2nd – 5th July 2019
The Centre in Ethics for Medicine (CEM), University of Bristol Medical School, run a two-day training course in empirical bioethics as an introduction for students and professionals who want to learn about integrating empirical and theoretical bioethics research. The course is held annually at the University of Bristol (UoB) and it is organised by Dr. Jonathan Ives, deputy director of the CEM, and involves other staff members, and occasional guest lecturers, with experience in the field of empirical bioethics. The course has an interdisciplinary character and takes a practical approach to supporting participants to think through their methodological concerns about research in bioethics, and at the same time provide them with germane insights into key theoretical frameworks.
On 2nd – 5th July 2019 a special edition of this training course was held at the Medical School of the Universidad Católica de Santa María (UCSM) in the city of Arequipa, Perú. Arequipa is a vibrant city located in the second and most important region in Perú, named the “White City” for the colour of its traditional colonial buildings, made of a volcanic stone, which adds to its uniqueness. There are four Universities in the City, which presents an opportunity to gather many national and international students and academic staff, which is richly diverse. A delegation of bioethicists attended from Chile, comprising Dr. Ines Donoso Flores, OHiggins University, Dr. Valentina Fajreldin Chuaqui, Dr. María Angélica Torres Quintana and Dr. Karin Lagos Bosman, University of Chile. This diversity facilitated a stimulating training course, with participants sharing experience and engaging in an enriching exchange of views and opinions about research in bioethics.
The course was organised and funded by the Office of the Vice-Chancellor for Research and the Presidency of Research Ethics Committee of the UCSM. The CEM, in collaboration with the Instituto de Ética Clínica Francisco Vallés (IECFV), Madrid, designed and directed a special edition of the Empirical Bioethics – Two Day Training course. Program sessions were held by Dr. Jonathan Ives, supported by Dr. Emanuele Valenti and Prof. Águeda Muñoz del Carpio Toia.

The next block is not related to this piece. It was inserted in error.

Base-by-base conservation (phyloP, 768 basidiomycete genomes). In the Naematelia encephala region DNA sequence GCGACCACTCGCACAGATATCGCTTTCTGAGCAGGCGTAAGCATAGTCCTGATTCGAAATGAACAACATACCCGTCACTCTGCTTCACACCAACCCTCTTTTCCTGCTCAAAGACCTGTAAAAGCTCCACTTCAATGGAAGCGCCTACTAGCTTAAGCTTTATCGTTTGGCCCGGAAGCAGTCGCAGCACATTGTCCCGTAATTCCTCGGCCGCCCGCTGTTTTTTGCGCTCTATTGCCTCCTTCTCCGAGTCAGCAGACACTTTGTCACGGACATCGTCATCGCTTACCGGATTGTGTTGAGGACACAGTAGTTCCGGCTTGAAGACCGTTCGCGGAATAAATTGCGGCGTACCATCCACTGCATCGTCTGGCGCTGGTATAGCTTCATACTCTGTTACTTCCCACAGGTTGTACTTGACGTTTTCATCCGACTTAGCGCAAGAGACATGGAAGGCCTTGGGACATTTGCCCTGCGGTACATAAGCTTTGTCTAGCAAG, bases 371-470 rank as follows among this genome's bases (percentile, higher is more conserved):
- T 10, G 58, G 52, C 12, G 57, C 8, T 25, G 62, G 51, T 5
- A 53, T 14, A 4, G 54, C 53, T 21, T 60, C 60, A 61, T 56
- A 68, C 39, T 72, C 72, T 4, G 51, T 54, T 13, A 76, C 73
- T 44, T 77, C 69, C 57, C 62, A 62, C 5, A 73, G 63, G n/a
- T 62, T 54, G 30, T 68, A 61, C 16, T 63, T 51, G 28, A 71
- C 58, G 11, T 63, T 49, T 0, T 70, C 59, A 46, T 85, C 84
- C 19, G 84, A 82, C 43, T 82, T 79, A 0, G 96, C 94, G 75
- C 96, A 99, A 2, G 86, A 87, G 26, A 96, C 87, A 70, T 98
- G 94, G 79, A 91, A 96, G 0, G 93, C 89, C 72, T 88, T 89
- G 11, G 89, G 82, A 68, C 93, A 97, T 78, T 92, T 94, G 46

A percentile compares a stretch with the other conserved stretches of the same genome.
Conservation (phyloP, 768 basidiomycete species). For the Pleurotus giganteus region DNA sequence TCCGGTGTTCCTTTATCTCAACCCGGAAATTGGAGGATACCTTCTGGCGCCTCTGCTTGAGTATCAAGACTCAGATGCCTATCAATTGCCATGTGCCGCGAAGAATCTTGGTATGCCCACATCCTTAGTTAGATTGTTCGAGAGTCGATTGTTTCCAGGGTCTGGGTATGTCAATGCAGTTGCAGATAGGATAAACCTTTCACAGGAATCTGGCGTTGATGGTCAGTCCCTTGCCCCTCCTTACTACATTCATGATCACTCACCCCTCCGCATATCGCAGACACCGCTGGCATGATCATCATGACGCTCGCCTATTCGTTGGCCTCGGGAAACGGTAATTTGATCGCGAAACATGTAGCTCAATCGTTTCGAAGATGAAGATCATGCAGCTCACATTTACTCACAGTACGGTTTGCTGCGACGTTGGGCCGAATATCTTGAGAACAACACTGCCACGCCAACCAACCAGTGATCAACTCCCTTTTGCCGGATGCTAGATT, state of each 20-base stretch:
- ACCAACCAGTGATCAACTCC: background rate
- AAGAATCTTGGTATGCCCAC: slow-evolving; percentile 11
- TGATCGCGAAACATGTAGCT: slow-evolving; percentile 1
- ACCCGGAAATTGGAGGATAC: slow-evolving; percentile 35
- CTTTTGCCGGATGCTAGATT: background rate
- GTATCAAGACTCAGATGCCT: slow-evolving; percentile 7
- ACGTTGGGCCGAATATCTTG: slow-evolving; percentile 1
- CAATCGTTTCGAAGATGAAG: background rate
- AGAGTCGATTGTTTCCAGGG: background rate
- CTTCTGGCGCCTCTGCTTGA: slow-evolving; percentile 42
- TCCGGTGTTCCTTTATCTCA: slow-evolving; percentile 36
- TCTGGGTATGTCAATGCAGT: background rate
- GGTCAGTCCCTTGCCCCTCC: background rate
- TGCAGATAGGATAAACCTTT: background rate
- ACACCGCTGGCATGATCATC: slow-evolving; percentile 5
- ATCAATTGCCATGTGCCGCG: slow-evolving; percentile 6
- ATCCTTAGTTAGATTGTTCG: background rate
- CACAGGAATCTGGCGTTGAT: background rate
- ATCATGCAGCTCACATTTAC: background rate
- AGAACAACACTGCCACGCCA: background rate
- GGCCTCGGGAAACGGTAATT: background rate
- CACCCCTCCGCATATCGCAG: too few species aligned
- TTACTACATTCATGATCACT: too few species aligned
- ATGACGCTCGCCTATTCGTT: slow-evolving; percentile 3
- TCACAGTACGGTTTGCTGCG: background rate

The course introduced empirical bioethics, its definition and birth (in the European context), and presented an interesting comparison between Europe and contemporary South American bioethics. The development of bioethics in South American countries started under the influence of Northern America (Mainetti, 2007), and the legal frameworks and the first institutions providing assessment for research ethics and health care ethics consultation was strongly influenced by the principles of American bioethics (Lolas, 2014) (promoted by the training programs of the Fogarty International Center, funded by the National Institute of Health, US). During the 1990’s, through the support of the Pan American Health Organization and the engagement of some charismatic bioethicists, structured educational programs in bioethics became available for health care professionals, researchers and progressively for medical students (Lolas, 2010).
The birth of a first generation of bioethicists promoted a critical reflection about the traditional model of American bioethics and cemented the need to rethink approaches to bioethics in the context of South America, and this permitted the influence of more European approached to bioethics. Bioethics has not been institutionalised in South American countries to some extent, with the creation of national commissions for bioethics, extended networks for research ethics and health care ethics committees, training programmes for undergraduate and postgraduate medical students and the existence of several associations such as FELAIBE (Latin American Federation of the Institutions in Bioethics) the equivalent of EACME in Europe, or RedBioetica a network linked with the UNESCO.
Despite this, South American bioethics today is facing an institutional crisis due to the lack of funds and resources available and perhaps this could be an opportunity for a next generation of South American Bioethicists to achieve independence and develop its own identity. Whilst the role of large funders (such as NIH and WHO) and the contribution of charismatic figures have been essential in promoting and laying the foundations for a Latin American Bioethics, these cannot be taken for granted. Changes in the economic outlook caused by the global financial crisis have forced the Governments to drastically cut health care costs, and this has had a great impact on the efficiency of the health care services. This poses new challenges for the South American bioethics today, which needs to both respond to the loss of quality care and related ethical issues arising, but also to forge its own self-sustainable identity in the face of lack of public funds or the support of external international funders to support education in bioethics.
The conclusion of the workshop discussions with academics and medical students was that Empirical Bioethics has the potential to play a role in promoting a sustainable model of bioethics in South America, focussed on practical and fundable research that could contribute to a bioethics that reflects the diversity of a multi-cultural public who can participate in the research process. Let us hope for further collaboration in the future.
Dr Emanuele Valenti